First, I hope they can enjoy all the activities held by EWAC. The smiles from Walker’s students are always the best fuel for me to keep up the excellent work. Second, I hope I can be an example of a good leader. I hope other students learn the qualities of being a leader, whether it’s being respectful, patient, or positive. Eventually, I hope they could be a member of EWAC or other leadership positions at Walker’s.
I tried ten different dances before, and the one I love the most is ballet. This fact usually surprises many people, because I look like more of a hip-hop dancer.
Alexia G. ’23
It is important for women to be leaders because it gives us the opportunity to use our voices to make changes for things that we are passionate about. By using our role as a leader we are the ones who set the example for others to follow. We learn by watching other people and learning from the way that they conduct themselves as well as handle difficult situations.
I want my teammates and peers to see that I have an understanding on when there is a time to have fun and when there is a time to work hard to accomplish our goals. I want to be a person that others feel comfortable coming to for advice or guidance. I aspire to someday have people looking up to me as I have looked up to others in this similar position.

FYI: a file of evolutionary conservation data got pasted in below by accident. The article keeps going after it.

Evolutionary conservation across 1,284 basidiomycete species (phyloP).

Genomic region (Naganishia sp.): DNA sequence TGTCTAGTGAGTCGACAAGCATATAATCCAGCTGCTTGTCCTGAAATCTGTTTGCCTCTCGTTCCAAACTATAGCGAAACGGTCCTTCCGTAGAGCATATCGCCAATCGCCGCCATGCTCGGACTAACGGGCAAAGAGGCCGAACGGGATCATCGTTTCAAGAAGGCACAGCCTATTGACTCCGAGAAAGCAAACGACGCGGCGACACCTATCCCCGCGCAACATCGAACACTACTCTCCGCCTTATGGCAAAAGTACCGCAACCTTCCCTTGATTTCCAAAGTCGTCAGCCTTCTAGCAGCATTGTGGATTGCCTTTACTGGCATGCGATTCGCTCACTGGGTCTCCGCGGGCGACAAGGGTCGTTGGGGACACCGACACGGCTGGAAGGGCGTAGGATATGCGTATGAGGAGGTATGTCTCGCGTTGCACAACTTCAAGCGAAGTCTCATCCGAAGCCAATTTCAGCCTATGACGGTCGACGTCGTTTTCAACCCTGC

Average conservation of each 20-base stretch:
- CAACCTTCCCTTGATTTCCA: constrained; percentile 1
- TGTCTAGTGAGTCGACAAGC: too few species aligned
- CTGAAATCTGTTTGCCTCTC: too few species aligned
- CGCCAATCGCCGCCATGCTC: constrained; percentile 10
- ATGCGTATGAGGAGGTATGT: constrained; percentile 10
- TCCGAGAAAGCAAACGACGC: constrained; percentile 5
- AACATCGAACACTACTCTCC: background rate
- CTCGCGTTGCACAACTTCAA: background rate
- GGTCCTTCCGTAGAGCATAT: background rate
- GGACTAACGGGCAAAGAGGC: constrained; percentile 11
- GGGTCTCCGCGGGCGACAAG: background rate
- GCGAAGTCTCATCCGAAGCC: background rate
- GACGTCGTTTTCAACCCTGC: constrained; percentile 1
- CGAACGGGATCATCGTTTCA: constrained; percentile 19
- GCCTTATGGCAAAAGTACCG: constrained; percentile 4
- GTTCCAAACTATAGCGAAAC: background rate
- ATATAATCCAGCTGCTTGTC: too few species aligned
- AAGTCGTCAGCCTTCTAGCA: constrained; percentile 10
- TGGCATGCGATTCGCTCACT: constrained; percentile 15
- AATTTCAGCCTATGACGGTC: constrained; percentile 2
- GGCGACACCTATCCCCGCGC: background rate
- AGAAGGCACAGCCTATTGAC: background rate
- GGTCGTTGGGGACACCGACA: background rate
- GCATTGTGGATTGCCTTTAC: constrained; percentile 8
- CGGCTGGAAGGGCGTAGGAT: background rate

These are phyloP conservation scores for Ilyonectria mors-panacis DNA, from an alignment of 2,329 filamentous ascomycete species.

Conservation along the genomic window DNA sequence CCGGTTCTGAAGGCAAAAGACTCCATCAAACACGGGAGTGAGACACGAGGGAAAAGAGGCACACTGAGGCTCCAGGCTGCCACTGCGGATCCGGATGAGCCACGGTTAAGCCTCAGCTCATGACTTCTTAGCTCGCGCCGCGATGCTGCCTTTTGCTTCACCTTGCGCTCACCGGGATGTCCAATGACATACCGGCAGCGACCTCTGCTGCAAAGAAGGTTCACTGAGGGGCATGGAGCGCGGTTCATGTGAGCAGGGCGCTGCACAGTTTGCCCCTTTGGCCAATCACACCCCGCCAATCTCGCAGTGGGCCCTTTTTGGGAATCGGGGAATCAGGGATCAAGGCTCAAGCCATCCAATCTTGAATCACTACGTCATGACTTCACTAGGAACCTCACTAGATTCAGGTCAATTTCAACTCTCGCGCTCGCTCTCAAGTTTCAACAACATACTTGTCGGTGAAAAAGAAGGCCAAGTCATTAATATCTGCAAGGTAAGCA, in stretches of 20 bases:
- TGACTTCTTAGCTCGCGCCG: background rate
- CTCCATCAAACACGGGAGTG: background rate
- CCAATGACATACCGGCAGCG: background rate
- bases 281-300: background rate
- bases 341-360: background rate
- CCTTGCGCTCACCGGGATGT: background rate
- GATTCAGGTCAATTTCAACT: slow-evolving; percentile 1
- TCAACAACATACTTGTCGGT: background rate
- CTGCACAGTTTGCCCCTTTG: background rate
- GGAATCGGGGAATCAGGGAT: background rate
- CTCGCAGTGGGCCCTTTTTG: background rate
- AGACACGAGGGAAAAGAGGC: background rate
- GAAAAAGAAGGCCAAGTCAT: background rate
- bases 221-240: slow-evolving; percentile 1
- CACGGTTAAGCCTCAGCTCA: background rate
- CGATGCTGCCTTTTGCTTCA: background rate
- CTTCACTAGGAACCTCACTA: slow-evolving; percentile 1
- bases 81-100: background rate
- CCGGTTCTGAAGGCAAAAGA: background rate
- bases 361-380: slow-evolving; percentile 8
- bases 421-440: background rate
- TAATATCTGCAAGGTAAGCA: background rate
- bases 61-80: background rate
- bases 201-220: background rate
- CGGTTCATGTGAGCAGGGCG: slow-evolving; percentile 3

Lauren K. '23
Orchestra, Jewish Student Union, Equity Team, Cicerones, Big/Little
People who “lead by example,” and listen well, can be valuable leaders to their community.
Kenzie O. '22
Sustainability club, and Cicerones.
It is okay to have different opinions about things, and you don’t need to do what everyone else does. Learn to be a leader and not a follower.
I love to read!
Natalie S. '23
It is important for young women to hold leadership roles because it allows for a wider range of thoughts and ideas. Young girls can see women in powerful roles in society and be inspired to one day do the same.
I hope other students see my work ethic and commitment to athletics and how I used these qualities to better the athletic department. I hope they learn that if you work hard and you are committed you can accomplish anything you want to, whether it’s sports or not. Outside of sports, I want other students to remember me as a good person and a role model. I hope other students see me as someone they can look up to, so they want to be that person for other students in the future.
Sarah S. ’23
I hope people will come away with a sense that I worked with other women on EWAC to better the athletic department and left it better than how I found it. I also hope that they realize that EWAC is a team just like any other and my teammates and I used our time to help the athletes through our own experiences.
I have been told that I am a horrible singer, although I tend to disagree.
Allison W. ’22
It’s so important for young women to hold leadership roles because these positions give them the tools and experience to be able to hold important and influential roles in the future. Leading as a young woman instills the confidence that is, at times, so hard to acquire.
I hope other students at Walker’s will take away from my leadership on EWAC that you don’t have to be the best athlete to be a leader in the athletics community. Passion, determination, and persistent hard work are far more important than talent when it comes to being a leader.